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            Dose-Response Characteristics of Mibefradil, a Novel Calcium Antagonist, in the Treatment of Essential Hypertension

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              Alterations of vascular prostacyclin and thromboxane A2 in Dahl genetical strain susceptible to salt-induced hypertension

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                Author and article information

                Journal
                NEF
                Nephron
                10.1159/issn.1660-8151
                Nephron
                S. Karger AG
                1660-8151
                2235-3186
                1999
                1999
                10 February 1999
                : 81
                : 2
                : 183-193
                Affiliations
                a 2nd Department of Medicine, University of Tokyo, bDepartment of Nephrology, Asahi Hospital, Yokohama, cDepartment of Biochemistry, Faculty of Pharmaceutical Sciences, Science University of Tokyo, dDepartment of Clinical Pathology, Dokkyo University Hospital, Tochigi, and eDepartment of Nephrology, NTT Kantoh-Teishin Hospital, Tokyo, Japan
                Article
                45275 Nephron 1999;81:183–193
                10.1159/000045275
                9933754
                © 1999 S. Karger AG, Basel

                Copyright: All rights reserved. No part of this publication may be translated into other languages, reproduced or utilized in any form or by any means, electronic or mechanical, including photocopying, recording, microcopying, or by any information storage and retrieval system, without permission in writing from the publisher. Drug Dosage: The authors and the publisher have exerted every effort to ensure that drug selection and dosage set forth in this text are in accord with current recommendations and practice at the time of publication. However, in view of ongoing research, changes in government regulations, and the constant flow of information relating to drug therapy and drug reactions, the reader is urged to check the package insert for each drug for any changes in indications and dosage and for added warnings and precautions. This is particularly important when the recommended agent is a new and/or infrequently employed drug. Disclaimer: The statements, opinions and data contained in this publication are solely those of the individual authors and contributors and not of the publishers and the editor(s). The appearance of advertisements or/and product references in the publication is not a warranty, endorsement, or approval of the products or services advertised or of their effectiveness, quality or safety. The publisher and the editor(s) disclaim responsibility for any injury to persons or property resulting from any ideas, methods, instructions or products referred to in the content or advertisements.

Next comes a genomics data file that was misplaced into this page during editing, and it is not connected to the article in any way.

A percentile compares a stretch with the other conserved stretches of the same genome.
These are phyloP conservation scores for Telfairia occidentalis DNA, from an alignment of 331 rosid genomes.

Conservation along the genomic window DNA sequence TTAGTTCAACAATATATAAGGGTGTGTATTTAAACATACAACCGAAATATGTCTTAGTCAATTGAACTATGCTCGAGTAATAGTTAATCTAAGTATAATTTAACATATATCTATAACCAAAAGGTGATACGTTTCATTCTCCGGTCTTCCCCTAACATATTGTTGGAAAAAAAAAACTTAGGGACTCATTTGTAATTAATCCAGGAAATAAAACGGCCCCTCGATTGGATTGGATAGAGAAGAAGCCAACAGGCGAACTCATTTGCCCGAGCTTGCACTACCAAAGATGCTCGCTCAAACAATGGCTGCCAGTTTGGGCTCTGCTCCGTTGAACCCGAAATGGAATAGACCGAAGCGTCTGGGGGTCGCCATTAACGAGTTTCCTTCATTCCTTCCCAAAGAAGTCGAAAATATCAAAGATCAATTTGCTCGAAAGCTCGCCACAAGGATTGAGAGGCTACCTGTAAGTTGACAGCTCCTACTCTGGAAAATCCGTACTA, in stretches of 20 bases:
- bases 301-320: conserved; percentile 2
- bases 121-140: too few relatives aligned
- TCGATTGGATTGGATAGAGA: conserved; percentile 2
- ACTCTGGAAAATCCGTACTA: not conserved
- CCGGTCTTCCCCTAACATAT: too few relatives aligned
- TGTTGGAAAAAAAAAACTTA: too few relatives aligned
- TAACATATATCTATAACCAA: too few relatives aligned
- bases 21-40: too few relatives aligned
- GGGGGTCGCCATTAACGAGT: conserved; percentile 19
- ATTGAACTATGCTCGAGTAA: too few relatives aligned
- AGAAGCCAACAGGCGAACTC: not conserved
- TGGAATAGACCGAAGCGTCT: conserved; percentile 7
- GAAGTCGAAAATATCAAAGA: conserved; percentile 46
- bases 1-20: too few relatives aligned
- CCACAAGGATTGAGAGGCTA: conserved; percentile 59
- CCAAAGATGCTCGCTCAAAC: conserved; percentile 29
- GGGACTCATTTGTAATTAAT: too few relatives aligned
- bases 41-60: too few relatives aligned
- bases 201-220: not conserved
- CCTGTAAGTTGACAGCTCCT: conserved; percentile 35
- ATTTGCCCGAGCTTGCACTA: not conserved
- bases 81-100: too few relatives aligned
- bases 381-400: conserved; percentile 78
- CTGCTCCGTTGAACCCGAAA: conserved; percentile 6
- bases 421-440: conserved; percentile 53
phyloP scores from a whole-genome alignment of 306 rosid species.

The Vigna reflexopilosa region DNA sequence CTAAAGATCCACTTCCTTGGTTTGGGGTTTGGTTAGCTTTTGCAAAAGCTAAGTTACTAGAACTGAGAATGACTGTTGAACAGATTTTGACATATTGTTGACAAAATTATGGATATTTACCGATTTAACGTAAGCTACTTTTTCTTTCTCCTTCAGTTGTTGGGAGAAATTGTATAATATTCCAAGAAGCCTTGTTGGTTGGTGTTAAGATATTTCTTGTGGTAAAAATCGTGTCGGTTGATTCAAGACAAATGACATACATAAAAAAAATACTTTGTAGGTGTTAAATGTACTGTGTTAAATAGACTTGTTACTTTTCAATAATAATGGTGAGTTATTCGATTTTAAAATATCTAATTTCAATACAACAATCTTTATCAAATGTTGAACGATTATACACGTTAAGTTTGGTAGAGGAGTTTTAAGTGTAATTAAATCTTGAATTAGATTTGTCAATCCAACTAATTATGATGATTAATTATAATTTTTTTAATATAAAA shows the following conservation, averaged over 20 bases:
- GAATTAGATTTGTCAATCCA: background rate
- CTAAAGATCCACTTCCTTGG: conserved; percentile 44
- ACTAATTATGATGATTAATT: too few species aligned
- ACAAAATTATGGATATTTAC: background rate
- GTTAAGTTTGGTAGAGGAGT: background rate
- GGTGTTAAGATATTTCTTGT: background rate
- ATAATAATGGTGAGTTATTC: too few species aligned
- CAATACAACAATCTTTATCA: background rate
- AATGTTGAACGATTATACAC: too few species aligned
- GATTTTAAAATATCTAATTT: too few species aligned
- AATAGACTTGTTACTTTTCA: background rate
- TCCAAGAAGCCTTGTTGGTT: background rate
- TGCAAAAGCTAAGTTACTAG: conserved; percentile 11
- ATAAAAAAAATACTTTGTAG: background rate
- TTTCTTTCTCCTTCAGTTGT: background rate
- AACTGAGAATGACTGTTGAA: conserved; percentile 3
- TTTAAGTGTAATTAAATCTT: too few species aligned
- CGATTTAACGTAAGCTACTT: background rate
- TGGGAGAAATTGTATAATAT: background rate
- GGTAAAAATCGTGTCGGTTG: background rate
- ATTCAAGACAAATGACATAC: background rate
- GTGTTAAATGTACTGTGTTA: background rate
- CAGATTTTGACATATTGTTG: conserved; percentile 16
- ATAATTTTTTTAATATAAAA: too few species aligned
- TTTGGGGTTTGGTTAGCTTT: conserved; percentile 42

Page count
                Figures: 6, Tables: 3, References: 38, Pages: 11
                Product
                Self URI (application/pdf): https://www.karger.com/Article/Pdf/45275
                Categories
                Original Paper